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Bevacqua Is Given Little Chance to Stick With Padre s : Time Is Running Out on Baseball Career of a One-of-a-Kind Journeyman

March 16, 1986|TOM FRIEND | Times Staff Writer

PHOENIX — The San Diego Padre team bus is leaving in an hour, and Kurt Bevacqua has things to do. First, he calls the wife. She's in a beauty pageant this weekend, and he wishes her the best. Then he packs his glove, his uniform, his bubble gum, and lastly, packs his briefcase. He's off.

It's two hours to Tucson, so he can work on the way. These days, he publishes a baseball newspaper, and he needs more advertising to keep it afloat. In Yuma, recently, he even was found delivering his own papers.

"What the hell is a publisher for?" he said.

Lately, he has been spending more time on business. His briefcase overflows with memos. He's busy making advertisement proposals to breweries.

"I have a lot of spare time to work anyway," he said. "I could do those proposals on the bench if I wanted."

That's because he has been spending more time on that bench, too. The Padres invited him to spring training as a non-roster player, but as far as they're concerned, he's a nonentity. He became a free agent this winter, couldn't find a team to take him and when he wanted to come back to the Padres, the new collective bargaining agreement stated that he couldn't sign with his former team until May 1.

The Padres let him come to Yuma anyway, but the writing's on the clubhouse wall. Last season, during an organizational meeting, Padre staffers were discussing players, and most of them were criticizing Bevacqua. Dick Williams, then manager, said: "Well, he's in the lineup tonight."

Someone pretty high up in the front office said: "Oh good. Remind me to take my aspirin."

So, unless there's a miracle, unless the Padres or some other team gets desperate, Kurt Bevacqua is done. He's gone.

"At least I'll have a paper route," he said.

He was joking, of course. Kurt Bevacqua, who says, "I think everyone thinks more highly of themselves than they should, but some just show it more," thinks very highly of himself. He says he is not pondering retirement. He is not pondering, period.

"I can say, truthfully, that I don't think I've ever been--how can I word this--smart enough to realize my career could end at any minute," he said. "There were probably other times when I was two weeks away from ending my career, but I didn't think about it."

Think about this: He probably has three weeks left.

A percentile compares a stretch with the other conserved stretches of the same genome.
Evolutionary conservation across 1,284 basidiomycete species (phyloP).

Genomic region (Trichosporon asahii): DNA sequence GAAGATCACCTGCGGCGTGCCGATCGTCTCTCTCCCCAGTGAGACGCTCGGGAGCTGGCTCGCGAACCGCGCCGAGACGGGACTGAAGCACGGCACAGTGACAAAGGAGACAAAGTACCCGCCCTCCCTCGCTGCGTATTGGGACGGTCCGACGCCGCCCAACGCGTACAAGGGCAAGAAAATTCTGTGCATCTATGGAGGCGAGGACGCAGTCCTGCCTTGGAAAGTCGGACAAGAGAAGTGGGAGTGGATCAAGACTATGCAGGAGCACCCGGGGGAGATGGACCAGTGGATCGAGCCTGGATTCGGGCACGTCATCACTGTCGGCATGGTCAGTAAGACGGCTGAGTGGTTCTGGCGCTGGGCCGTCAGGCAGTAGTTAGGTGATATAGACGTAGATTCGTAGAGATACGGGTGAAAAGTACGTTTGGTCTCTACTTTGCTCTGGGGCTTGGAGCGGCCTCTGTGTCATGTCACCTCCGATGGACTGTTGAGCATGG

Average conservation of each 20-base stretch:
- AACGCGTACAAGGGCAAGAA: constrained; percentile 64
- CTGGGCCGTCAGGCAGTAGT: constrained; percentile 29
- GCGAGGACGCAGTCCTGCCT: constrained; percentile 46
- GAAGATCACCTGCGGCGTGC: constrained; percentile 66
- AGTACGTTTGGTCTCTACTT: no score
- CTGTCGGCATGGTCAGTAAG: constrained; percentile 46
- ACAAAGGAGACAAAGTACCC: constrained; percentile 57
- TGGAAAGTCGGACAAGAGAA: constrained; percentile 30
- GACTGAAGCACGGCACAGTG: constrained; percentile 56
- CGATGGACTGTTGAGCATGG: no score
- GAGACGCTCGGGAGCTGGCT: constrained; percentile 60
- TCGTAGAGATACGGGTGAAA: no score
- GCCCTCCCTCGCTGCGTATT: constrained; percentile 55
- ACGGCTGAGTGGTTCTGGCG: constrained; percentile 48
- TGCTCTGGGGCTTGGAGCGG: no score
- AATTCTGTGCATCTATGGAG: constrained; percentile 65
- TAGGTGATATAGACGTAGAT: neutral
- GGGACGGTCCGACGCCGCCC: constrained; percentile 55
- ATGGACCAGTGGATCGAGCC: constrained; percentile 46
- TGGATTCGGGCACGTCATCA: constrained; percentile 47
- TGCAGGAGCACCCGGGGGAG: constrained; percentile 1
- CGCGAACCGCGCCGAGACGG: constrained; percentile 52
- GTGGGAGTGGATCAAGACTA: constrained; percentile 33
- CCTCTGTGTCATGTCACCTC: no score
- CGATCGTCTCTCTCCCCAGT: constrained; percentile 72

After 14 seasons, he will finish a career .236 hitter.

"I've got a lot of things I can do," he said. "Uh, you want to know what they are?"

Seriously, he has options. A few years back, he says Padre President Ballard Smith asked him if he'd like to manage in their system.

"Maybe I turned them off a little when I said I'd be interested, but not in the minors," Bevacqua said.

He considers Smith's offer a standing offer, however.

He could always be a broadcaster. Cox Cable, a San Diego firm that televises Padre home games, contacted him over the winter and asked if he'd be interested. Since he still was interested in playing, he said thanks, but no thanks.

He did get another phone call this winter, from a Del Mar man who wanted to start a financial service for athletes. He wanted Bevacqua to represent his players. Sorry, but he had enough problems representing himself.

This winter, he wanted to play. For the first time in his life, he lifted weights. Word got out among Padre players. One said: "How old is he, 38? Good time to start."

Said Bevacqua: "Hey, it's never too late to do anything. I could've done it a long time ago, but I'm not into body building. I'm into baseball. . . . "But baseball is a funny game. People in baseball tend to help the people who don't need help. Where do you think Deacon Jones (Padre batting coach) was during the whole Atlanta fight (in 1984)? Standing right next to Tony Gwynn."

Bevacqua has been helped by a computer this winter. Eager to come to camp fitter than fit, he was put on a diet by consulting this computer. Give the computer information about your build and life style and it tells you what to eat.

Mainly, Bevacqua has cut down on sugar. He says he's probably in the best shape of his life.

And the gall of the Padres. This winter, Andy Strasberg, the team marketing director, asked Bevacqua if he would like an invitation to this year's old-timer's game.

"I wasn't sure if he was serious or not," Bevacqua said, "but I told him to stick it where the sun don't shine."

Watch for Bevacqua to start at second base.

If all else fails, he knows he'll have to retire. And what will this bring? Well, he blew his $42,000 World Series check on a bad investment.

"The company went under," he said.

He used to have interests in a La Costa limousine service.

"Oh, I entered a lawsuit against them last winter," he said. "They didn't fulfill part of an obligation they promised."

If all else fails, there's his wife, Carrie, a former Playboy Club bunny, who is in the running for Mrs. California honors.

"Maybe, we've got the beginning of one career (his wife's) and the end of another (his)," he said.

It looks that way.

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